Neil’s Story

This is why Neil took part in Scotland's Virtual Kiltwalk for Oxygen Works...

My team, Macleod Tri-climb, and I took part in Scotland’s Virtual Kiltwalk and fundraised a total of £3,465 for Oxygen Works, Inverness. That was £2,310 amount raised by us and £1,155 topped up by Sir Tom Hunter.

The Oxygen Works is a registered charity who offer practical, emotional and social support to individuals living with long term health conditions such as MS, Fibromyalgia, Cancer and Parkinsons. They have provided support for over 25 years to people living with complex health conditions. Clients travel from all across the North of Scotland for the unique range of services and therapies.

I was diagnosed with MS on 5th May, 2004 following a major relapse and it was a life changing event. Recovery to a stable condition took many months, even years as relapses were more common then. I was no longer able to work, I had been a welder involved in the oil industry in Scotland, as my eyesight had been affected as well as my mobility.

I have trialled many new treatments over the years, not always successfully, and following a malignant melanoma in 2015, I am now restricted to treatments which don't compromise my immune system. I am presently taking Aubagio which works by preventing relapses, it doesn't help with the symptoms but preventing relapses is vital as each one takes something away from my independence.

My MS journey has been a long, often painful one. It has caused much unhappiness through lifestyle changes, loss of employment, loss of family life, periods of depression but there has also been times of great joy mainly associated with my beloved daughter Lauren. She has been my guiding light throughout and she has got me through my darkest days. She is now a beautiful 15 year old young lady and she is still my pride and joy.

I have the best friends anyone could ask for and they are a constant source of support and fun, and I try to keep them all entertained on social media, especially throughout the pandemic which has been such an isolating time for so many of us.

I spend a lot of my time cycling which may sound odd for a person with MS, but on days when I can't walk, I can still cycle. It probably helps that it is an electric bike but nevertheless, it gets me out in the fresh air and it is exercise.

When I first discovered the Oxygen Works I couldn't believe what a boost to the system it was and after a few sessions the benefits continued over several weeks. All the people involved are so friendly, especially Leigh Ann and Beth. It's such a warm, caring environment and a chance to meet other people with similar conditions. Family and carers are also made welcome and apart from the massive benefits to my health, it is a lovely place to visit, although we all look very strange in the oxygen chamber with our masks on!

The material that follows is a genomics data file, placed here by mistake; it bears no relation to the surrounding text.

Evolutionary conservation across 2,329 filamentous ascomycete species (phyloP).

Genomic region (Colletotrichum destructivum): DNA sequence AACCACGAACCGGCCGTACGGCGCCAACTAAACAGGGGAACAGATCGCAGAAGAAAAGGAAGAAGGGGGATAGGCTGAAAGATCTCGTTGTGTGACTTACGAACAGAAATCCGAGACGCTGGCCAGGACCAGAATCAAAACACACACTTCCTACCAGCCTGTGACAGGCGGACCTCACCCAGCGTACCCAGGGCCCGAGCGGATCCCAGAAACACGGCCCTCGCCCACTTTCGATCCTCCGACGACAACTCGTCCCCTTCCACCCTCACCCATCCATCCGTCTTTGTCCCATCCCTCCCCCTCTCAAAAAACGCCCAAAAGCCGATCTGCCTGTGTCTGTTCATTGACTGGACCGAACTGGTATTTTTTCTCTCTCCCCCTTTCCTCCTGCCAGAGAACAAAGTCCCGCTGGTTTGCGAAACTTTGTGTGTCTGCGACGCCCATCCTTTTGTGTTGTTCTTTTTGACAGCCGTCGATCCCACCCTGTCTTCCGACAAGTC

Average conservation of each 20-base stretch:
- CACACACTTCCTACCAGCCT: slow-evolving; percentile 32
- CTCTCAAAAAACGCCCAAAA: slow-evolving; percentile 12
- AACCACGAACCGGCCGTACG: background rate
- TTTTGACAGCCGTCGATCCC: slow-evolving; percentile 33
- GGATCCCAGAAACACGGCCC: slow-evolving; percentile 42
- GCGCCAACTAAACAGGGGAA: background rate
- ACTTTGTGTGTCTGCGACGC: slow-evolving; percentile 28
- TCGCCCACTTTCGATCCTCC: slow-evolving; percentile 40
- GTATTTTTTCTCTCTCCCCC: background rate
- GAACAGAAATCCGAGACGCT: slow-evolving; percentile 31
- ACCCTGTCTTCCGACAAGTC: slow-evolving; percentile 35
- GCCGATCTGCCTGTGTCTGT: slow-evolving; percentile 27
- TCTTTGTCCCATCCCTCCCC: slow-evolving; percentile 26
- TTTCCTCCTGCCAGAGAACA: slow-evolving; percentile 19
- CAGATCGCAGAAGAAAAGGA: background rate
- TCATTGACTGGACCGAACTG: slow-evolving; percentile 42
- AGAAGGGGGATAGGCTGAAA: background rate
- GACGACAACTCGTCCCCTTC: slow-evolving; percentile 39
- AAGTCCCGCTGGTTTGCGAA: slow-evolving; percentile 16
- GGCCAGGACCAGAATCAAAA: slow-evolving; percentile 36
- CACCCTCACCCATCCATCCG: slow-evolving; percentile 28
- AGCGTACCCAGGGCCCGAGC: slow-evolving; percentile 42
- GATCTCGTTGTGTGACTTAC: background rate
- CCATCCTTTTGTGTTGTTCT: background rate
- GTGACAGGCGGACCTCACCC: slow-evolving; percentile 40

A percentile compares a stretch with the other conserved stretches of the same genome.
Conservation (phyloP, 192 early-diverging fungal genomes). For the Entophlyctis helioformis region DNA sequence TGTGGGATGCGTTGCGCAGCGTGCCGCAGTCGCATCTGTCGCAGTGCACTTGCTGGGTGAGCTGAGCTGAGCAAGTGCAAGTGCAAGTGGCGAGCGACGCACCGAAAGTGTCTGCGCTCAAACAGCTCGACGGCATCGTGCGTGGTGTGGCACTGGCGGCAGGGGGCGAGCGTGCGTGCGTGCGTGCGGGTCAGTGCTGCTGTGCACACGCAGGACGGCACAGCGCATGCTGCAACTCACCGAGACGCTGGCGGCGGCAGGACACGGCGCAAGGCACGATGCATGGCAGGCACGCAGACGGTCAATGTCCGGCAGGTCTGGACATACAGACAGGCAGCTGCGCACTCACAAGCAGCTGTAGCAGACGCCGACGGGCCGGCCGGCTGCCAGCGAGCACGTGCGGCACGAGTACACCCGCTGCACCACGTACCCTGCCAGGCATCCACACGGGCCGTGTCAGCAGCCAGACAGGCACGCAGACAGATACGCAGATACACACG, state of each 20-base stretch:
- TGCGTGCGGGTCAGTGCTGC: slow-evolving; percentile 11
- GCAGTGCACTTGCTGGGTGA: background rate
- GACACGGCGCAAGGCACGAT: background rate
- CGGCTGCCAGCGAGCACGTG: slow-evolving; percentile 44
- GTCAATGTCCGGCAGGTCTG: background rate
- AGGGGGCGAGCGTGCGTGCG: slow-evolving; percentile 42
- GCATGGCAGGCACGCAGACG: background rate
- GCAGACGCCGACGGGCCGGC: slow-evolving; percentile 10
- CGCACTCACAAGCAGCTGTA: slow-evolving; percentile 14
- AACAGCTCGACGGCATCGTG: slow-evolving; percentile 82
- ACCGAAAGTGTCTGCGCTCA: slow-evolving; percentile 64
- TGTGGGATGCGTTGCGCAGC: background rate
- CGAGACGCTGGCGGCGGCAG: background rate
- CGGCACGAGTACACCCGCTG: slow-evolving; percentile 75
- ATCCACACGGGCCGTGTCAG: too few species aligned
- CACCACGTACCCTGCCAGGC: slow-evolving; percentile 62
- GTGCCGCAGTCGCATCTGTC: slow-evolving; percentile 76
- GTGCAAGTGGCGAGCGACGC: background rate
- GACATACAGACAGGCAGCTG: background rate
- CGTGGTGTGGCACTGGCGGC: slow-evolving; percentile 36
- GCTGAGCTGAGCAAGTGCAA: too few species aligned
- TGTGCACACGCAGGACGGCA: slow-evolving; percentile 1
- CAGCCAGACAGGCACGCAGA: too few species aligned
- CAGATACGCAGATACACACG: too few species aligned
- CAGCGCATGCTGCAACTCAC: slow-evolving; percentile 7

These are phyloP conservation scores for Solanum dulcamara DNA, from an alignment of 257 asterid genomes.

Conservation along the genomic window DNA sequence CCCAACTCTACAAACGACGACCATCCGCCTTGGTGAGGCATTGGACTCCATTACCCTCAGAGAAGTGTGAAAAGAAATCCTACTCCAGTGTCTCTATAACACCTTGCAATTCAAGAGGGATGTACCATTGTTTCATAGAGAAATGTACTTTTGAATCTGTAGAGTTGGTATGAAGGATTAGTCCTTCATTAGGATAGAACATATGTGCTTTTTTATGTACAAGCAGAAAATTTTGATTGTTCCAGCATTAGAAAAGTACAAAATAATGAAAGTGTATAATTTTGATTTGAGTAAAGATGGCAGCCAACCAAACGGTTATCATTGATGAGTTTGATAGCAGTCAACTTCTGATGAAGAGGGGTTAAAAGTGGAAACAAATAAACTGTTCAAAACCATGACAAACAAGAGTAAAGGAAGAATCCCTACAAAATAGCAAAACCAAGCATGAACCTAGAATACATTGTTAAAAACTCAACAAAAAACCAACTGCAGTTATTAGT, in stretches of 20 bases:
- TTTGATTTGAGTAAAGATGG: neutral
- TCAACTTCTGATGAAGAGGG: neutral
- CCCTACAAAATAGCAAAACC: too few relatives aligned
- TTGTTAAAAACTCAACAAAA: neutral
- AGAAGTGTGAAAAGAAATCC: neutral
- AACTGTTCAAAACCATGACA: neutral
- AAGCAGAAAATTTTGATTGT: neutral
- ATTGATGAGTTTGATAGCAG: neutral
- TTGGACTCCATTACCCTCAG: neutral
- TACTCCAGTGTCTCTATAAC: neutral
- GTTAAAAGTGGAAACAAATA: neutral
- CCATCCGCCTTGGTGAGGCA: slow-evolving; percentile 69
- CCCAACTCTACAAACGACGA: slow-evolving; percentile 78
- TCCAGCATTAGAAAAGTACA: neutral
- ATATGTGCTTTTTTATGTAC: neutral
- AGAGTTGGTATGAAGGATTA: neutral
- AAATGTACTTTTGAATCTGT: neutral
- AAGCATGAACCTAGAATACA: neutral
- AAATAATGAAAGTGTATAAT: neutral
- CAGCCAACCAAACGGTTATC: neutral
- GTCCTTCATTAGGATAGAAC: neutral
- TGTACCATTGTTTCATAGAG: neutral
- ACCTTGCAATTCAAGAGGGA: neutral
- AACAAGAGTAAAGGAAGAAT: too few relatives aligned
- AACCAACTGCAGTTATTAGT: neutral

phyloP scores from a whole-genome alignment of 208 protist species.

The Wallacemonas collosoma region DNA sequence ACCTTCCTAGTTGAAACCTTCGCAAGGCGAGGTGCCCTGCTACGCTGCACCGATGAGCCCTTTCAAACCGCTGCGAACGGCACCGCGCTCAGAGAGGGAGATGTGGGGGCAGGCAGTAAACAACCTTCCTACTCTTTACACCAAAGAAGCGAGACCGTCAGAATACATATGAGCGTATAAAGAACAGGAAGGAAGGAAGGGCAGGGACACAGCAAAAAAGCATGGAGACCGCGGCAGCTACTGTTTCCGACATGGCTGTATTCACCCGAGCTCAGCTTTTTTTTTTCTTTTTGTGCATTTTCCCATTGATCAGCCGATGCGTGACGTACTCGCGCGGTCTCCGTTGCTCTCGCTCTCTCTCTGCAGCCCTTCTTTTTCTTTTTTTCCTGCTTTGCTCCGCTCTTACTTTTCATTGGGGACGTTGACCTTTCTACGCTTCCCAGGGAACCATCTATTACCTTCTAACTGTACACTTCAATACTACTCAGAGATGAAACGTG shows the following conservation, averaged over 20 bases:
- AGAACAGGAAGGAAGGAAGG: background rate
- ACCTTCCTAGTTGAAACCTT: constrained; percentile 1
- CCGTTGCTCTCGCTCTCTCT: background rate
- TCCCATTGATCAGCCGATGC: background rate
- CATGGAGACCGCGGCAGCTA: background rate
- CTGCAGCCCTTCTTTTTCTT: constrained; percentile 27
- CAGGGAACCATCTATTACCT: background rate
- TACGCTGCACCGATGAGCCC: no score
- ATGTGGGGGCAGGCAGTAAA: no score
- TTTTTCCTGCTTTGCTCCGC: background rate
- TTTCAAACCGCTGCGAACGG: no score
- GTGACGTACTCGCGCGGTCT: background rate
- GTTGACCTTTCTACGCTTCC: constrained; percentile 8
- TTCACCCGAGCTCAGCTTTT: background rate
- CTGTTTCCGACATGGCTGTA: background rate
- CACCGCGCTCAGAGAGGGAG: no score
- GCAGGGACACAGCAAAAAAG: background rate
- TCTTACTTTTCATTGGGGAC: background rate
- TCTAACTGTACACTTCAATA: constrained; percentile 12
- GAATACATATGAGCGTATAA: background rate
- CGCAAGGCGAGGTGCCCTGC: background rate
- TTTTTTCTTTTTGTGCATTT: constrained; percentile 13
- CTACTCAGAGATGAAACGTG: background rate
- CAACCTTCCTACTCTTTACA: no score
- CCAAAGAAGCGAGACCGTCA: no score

My Virtual Kiltwalk Challenge

Our team of five, myself, Zander Laird, Peter Annal, Robert (Rab) Laird and former Royal Marine, Kevin Black, climbed to the top of Fyrish. I had back-up assistance on hand just in case I needed to get off the hill in the form of my carer/personal assistant Anne Buchan - thankfully I didn’t need to though! It was really tough but we did it!

Fyrish is a local hill standing at 1,475 ft with 3 stone monuments at the summit. Sir Hector Munro, the Laird at the time, kept his men in employment during the potato famine by having them build a replica of the gates of Negapatam, where he had been stationed as Commander of the British Forces in India.

It was exhausting and to be honest, I am still recovering but it was also one of the most rewarding things I have done and to have some of my best friends supporting me was fantastic.

The day was beautiful, not a cloud in the sky and the craic was great!

I’m so proud that all five of us managed to complete the challenge especially as it was for such a good cause and also helped to raise awareness of multiple sclerosis.

I would like to take this opportunity to thank my younger brother David. His support through my whole MS journey has been amazing. He may be my younger brother but at times he really turned into my big brother who I looked up to for support and love. He has always been there for me in good times and bad and for that I am eternally grateful.

Finally to my Mum. I can not put into words how much she means to me and the absolutely outstanding support she has given me from day one of my diagnosis. When things got really bad she could have easily turned her back on me but she stuck with me and powered through. She never gave up on me and her help has been life rewarding as without her I would definitely not be here today. I love her so much!


Thank you for your Kiltwalk Kindness.

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